Universities Suffer from Under-funding Despite N1.3tn Spent on Education

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•Need new funding sources

Onyebuchi Ezigbo in Abuja, Uchechukwu Nnaike in Lagos, Kemi Olaitan in Ibadan and Adibe Emenyonu in Benin City

Despite the N1.3 trillion spent on education since the inception of President Muhammadu Buhari’s administration in 2015, public universities are still groaning under dilapidated facilities due to underfunding, THISDAY’s investigation has revealed.

Buhari, who recently revealed how much his administration has spent so far on education at the inauguration of the Central Bank of Nigeria (CBN) Centre of Excellence, Ahmadu Bello University (ABU), Zaria, said the amount excluded monies spent on overheads and personnel costs.

But despite this huge spending, THISDAY’s visits to some selected universities revealed sorry state of facilities, especially poor accommodation and inadequate poorly-equipped libraries and laboratories, as well as poor remuneration of lecturers.

Also, stakeholders in the university system told THISDAY that the funds allocated to the sector were merely scratching the surface, as the system needs an overhaul, which will require massive injection of resources.

The Vice Chancellor, University of Ibadan, Prof. Idowu Olayinka, told THISDAY that “the federal government pays our salary, which for the most part is too low, compared to what operates in the private sector within the country or peer institutions in other parts of Africa, not to talk of Europe, America, Middle East, Far East and Australia.”

According to him, the poor salary structure has resulted in brain drain with many of the university’s early career researchers leaving the country for greener pastures.
He said for at least the past 44 years when the number of federal universities increased from two to 13, “we have not been able to operate a needs-based budget.”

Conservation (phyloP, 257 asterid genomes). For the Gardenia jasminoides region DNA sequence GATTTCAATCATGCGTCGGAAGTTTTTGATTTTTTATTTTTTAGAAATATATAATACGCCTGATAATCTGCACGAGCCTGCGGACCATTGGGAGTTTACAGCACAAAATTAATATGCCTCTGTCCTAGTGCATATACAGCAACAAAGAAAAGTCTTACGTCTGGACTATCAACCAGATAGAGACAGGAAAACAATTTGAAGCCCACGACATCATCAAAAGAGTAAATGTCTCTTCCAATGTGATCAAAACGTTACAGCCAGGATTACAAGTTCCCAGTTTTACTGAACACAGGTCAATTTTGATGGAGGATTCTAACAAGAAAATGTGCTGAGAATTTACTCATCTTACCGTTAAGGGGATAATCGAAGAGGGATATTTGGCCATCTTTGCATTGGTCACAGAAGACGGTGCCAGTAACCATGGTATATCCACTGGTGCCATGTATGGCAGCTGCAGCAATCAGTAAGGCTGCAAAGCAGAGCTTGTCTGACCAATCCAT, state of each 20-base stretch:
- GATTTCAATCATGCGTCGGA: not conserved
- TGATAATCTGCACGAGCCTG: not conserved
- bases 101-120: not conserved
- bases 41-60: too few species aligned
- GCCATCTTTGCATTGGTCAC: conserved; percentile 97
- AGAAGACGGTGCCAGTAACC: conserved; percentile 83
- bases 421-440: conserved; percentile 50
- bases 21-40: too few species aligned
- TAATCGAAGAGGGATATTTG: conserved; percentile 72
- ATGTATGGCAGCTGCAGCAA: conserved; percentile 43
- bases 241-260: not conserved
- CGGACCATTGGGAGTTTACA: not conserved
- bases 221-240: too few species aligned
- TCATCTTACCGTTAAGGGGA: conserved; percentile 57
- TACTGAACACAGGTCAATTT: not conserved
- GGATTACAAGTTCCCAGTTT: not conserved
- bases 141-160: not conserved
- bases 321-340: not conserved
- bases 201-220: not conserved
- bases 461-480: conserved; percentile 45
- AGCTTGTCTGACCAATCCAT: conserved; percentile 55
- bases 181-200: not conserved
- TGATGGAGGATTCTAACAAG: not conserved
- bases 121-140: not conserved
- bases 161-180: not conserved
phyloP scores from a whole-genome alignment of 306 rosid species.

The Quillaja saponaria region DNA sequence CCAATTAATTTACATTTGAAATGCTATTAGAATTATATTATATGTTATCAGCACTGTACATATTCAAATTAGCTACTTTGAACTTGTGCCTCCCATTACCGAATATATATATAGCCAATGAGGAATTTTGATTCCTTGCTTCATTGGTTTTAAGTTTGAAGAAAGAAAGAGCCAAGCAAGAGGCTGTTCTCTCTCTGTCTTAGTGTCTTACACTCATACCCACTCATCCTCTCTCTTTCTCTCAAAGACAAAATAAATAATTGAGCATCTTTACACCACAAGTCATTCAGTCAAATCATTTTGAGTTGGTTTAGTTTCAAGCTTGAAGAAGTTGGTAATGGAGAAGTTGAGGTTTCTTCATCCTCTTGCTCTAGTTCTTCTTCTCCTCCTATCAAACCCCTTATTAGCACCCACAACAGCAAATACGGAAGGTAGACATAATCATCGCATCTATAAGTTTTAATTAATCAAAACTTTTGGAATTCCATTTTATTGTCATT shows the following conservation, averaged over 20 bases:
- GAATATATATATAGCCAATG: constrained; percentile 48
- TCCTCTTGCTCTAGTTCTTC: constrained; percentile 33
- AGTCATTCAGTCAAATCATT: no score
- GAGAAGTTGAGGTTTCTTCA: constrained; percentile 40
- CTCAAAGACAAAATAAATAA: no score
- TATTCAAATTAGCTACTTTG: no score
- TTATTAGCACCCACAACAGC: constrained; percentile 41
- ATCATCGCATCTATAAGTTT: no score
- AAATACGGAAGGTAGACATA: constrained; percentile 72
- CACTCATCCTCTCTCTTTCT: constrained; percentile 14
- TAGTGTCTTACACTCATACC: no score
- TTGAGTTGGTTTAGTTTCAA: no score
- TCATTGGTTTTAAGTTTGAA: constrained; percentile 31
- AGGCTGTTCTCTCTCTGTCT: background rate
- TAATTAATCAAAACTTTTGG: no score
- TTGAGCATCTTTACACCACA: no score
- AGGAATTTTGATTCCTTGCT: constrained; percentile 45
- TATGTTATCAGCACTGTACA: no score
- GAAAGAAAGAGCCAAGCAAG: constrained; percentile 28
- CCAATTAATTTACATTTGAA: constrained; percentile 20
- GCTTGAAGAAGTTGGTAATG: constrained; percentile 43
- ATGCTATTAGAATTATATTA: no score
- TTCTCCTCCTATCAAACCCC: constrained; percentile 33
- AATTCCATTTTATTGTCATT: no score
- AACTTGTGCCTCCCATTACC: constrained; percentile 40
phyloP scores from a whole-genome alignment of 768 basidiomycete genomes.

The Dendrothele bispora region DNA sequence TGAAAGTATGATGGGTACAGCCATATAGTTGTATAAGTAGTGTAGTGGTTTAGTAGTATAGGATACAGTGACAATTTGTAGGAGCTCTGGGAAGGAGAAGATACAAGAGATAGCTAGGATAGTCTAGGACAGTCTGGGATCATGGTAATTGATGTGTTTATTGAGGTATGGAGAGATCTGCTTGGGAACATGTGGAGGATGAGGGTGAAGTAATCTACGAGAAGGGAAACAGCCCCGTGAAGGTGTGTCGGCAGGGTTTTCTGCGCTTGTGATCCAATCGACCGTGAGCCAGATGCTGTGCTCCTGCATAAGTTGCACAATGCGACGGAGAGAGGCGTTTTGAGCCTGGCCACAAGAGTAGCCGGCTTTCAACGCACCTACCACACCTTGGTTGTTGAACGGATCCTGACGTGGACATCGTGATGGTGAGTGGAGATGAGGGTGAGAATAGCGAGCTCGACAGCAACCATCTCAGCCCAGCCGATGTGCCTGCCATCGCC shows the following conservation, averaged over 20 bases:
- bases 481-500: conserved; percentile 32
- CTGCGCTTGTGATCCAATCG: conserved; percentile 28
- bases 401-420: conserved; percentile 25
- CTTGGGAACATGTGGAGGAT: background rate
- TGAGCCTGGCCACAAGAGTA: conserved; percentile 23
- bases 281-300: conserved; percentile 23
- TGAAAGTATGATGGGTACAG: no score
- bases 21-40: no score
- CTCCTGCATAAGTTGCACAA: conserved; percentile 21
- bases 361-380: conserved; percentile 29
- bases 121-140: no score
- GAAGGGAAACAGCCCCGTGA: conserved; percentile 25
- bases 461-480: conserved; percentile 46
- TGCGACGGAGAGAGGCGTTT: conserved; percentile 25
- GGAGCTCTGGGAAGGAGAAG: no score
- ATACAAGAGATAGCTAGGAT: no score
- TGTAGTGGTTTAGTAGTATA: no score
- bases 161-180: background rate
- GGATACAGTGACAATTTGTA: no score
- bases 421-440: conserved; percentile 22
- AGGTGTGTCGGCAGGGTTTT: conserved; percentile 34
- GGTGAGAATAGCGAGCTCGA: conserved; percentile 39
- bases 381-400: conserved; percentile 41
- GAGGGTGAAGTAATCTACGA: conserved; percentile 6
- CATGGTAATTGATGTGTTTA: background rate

“In its stead, what we have is the ‘envelope system’ whereby each federal university is given a sum of money and it is expected to fulfill all its obligations within the available funds. This has given rise to the term ‘shortfall’, which represents the differential between the required and the available,” he added.

According to him, underfunding of the university system has been the major source of conflict between staff unions and the federal government since mid-1980s.
He said: “This is the main reason why our academic calendar is highly unstable. The system has lost at least four years to union strikes in the last 30 years.

“This is obviously not the way to build a world-class university on a sustainable basis. It accounts for why many of our young persons migrate to other countries where the academic calendar is stable and predictable. Foreign students find our universities unattractive for the same reason. The poor remuneration to faculty makes it nearly impossible for A-rated foreign scholars to take employment in our public universities.

“Since we have difficulties in internationalising either our student body or the faculty, we have little showing on any of the prestigious ranking bodies such as the Academic Ranking of World Universities or the Times Higher Education.”

The vice-chancellor stated that UI’s major challenges include equipping and modernising its laboratories and studios, while the institution needs to build additional lecture rooms and auditorium to cope with the increasing student population.

“We need to build additional hostels for our students and maintain the existing ones. Ibadan was conceived by our founding fathers as a fully residential university, but we have been finding it very difficult to keep to this since 1973 even with the modest student population then. As of this year we have a total student population of 32,000, while the number of bed spaces is just about 10,000. Staying off-campus is not very attractive to many of our students who are unable to secure campus accommodation; hence many of them squat with their friends thereby over-stretching our ageing infrastructure,” he said.

He added that it is ideal for the university to sponsor its staff to attend at least one foreign conference each session, which would cost about N2.5 billion per session.
“But in a good year, we are only able to muster N100 million from both the TETFund and internally generated resources,” he stated.